Posted by The Carpenter on April 23, 2000
In Reply to: Origin of phrase 'as thick as...' posted by pip kirby on April 22, 2000
: can anyone tell me the origin of or sense in the phrase'as thick as two short planks? Why two planks and why short?
The perceived thickness of a plank depends on its length. Consider a plank of length 25ft which is, say, 6" in width and .1" in thickness. Now by any estimation that's one thin plank. Now consider the same plank but this time we'll take a saw to it and reduce its length to 0.2", its width to 0.15" but we'll leave the thickness at .1". So now what to we have? We have a very short plank - some might even say "is it a plank at all?" - but it is a plank and, relatively speaking, a very thick short plank. Now consider that you have two of these planks, plonked, one on top of the other. Then what do you have? You have a pile of wood (oh, didn't I say, the planks are made of oak in this case; seasoned oak) which is 0.15" wide, 0.2" long and 0.2" thick. I think, that by any definition, that's real thick. Hence the phrase 'as thick as two short planks.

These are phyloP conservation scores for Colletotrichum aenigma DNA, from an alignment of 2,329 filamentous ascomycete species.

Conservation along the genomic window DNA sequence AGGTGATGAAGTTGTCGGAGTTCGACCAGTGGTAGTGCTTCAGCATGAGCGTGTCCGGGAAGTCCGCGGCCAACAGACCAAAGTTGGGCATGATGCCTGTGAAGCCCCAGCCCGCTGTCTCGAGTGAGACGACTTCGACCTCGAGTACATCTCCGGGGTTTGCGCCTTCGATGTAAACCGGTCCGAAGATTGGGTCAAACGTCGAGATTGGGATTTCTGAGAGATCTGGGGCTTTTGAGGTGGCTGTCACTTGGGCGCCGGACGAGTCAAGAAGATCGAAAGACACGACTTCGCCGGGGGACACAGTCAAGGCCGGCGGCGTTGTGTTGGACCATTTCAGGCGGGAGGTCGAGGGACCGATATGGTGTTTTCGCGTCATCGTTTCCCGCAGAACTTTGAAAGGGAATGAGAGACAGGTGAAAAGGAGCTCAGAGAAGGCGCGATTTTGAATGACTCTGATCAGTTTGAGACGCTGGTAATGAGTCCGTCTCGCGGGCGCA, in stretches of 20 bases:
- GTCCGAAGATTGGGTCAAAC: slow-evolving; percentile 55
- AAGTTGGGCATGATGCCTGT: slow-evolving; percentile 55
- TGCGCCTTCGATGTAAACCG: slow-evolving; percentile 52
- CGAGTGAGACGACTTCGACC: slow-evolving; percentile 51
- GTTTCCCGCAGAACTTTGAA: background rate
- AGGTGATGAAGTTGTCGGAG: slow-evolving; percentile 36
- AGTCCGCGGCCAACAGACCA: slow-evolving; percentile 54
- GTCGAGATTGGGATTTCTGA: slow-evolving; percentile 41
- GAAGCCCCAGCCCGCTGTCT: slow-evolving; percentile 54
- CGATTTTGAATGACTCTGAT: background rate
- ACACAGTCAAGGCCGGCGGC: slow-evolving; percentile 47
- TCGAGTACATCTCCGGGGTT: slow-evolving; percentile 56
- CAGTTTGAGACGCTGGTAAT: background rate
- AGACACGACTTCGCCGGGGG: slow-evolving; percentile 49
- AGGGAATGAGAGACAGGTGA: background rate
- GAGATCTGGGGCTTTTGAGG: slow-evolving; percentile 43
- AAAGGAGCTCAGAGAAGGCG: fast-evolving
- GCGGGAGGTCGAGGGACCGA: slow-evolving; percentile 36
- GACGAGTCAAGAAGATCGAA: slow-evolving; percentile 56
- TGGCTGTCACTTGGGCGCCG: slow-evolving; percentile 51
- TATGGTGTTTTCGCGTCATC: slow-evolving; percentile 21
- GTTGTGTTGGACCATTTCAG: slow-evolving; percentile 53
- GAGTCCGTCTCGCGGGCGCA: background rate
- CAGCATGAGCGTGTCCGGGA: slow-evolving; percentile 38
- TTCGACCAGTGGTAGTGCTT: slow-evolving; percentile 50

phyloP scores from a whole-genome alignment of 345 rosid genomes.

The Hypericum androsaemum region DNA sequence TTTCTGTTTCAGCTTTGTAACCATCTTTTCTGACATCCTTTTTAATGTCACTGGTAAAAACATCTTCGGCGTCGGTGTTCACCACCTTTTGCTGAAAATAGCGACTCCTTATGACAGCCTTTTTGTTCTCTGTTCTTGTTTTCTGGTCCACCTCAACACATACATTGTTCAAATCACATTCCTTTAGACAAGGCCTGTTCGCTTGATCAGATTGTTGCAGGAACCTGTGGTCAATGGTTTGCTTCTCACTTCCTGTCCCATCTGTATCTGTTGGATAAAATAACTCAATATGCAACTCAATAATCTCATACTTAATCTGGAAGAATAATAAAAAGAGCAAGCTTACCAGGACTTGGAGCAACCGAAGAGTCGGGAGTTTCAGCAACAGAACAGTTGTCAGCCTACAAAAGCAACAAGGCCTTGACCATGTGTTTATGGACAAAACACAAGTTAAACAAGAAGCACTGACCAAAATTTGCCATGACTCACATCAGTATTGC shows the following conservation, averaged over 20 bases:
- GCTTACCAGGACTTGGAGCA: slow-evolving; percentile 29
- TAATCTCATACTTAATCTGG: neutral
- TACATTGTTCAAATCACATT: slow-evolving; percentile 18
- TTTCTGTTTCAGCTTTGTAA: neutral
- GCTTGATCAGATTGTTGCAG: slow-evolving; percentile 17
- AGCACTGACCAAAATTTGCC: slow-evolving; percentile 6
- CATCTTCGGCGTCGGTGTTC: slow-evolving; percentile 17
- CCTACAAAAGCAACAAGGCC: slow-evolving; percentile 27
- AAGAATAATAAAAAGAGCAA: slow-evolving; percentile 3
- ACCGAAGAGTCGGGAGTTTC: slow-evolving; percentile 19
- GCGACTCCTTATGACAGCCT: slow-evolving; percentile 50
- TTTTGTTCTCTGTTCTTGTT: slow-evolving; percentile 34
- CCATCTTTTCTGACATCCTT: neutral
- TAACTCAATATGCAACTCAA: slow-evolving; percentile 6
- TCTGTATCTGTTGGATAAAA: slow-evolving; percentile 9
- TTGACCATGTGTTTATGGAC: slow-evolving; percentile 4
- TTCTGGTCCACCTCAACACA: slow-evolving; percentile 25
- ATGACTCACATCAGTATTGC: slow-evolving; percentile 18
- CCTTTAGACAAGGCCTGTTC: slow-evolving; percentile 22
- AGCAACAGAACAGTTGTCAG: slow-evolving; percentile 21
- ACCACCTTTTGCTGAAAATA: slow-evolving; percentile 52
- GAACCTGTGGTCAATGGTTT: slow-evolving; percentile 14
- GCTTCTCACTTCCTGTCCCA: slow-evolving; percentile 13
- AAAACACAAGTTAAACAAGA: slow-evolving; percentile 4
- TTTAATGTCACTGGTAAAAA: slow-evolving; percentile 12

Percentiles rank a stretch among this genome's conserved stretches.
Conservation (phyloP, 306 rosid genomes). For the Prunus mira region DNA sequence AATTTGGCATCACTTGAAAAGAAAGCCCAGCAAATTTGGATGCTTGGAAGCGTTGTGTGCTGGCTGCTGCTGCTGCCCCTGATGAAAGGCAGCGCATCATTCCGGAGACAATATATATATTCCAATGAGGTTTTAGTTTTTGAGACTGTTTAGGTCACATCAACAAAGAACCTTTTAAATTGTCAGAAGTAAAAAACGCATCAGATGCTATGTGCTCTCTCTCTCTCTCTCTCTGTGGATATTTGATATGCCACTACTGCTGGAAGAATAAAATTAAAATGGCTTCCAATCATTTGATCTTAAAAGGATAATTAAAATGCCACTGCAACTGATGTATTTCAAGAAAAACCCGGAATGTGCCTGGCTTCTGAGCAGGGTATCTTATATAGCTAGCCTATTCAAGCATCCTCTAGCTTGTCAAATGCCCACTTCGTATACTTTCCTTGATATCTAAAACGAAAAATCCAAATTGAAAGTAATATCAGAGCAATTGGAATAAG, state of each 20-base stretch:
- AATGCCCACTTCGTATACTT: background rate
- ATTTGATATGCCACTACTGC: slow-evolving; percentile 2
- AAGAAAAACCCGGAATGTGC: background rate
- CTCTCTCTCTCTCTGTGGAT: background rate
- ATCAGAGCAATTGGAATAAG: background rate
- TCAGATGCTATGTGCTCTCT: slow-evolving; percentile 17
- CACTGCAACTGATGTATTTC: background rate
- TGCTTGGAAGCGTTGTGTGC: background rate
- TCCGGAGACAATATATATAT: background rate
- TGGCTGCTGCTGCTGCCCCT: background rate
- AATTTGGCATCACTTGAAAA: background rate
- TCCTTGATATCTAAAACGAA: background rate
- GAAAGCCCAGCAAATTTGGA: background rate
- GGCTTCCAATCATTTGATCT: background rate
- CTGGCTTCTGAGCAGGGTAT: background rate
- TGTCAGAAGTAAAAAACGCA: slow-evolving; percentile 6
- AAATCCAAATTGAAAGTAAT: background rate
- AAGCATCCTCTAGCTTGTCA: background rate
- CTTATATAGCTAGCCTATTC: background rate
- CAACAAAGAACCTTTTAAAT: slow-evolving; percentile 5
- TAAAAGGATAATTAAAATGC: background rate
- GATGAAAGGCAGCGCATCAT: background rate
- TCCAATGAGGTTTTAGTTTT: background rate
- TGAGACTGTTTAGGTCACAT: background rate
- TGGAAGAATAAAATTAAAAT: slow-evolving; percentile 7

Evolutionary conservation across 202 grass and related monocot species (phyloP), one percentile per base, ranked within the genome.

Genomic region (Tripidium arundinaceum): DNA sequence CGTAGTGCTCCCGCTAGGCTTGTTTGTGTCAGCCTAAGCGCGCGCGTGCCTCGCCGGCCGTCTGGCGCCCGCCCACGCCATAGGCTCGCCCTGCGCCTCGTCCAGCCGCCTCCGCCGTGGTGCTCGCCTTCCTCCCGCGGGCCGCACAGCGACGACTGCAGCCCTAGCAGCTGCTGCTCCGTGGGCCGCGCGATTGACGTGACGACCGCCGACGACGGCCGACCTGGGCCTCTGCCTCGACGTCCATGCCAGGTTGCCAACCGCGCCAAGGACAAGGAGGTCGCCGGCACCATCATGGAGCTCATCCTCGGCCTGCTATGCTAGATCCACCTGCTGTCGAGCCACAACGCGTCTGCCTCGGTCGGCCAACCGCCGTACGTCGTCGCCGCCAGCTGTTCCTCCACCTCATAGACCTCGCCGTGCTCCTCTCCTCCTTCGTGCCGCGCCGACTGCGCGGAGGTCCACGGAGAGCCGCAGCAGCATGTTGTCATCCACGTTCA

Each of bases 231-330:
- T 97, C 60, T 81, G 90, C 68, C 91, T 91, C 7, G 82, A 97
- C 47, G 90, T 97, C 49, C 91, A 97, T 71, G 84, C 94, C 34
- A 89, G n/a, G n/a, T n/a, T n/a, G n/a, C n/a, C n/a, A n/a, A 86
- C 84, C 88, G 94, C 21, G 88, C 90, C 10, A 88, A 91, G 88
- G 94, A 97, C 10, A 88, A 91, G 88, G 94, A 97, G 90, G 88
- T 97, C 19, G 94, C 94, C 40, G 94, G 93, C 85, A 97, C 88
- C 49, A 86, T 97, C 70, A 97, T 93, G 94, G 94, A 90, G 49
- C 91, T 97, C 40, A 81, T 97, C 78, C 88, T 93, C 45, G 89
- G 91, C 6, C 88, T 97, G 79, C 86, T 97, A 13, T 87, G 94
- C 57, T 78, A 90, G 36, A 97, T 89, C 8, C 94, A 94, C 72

Given the display of erudition above you'll be dismayed to learn that I have not the faintest idea as to why the expression 'as thick as two short planks' has come to mean of low intelligence. Nor do I have the faintest notion as to where it was first used, or by whom.
I avoid using the expression myself as it tends to offend those who are not and isn't understood by those who are.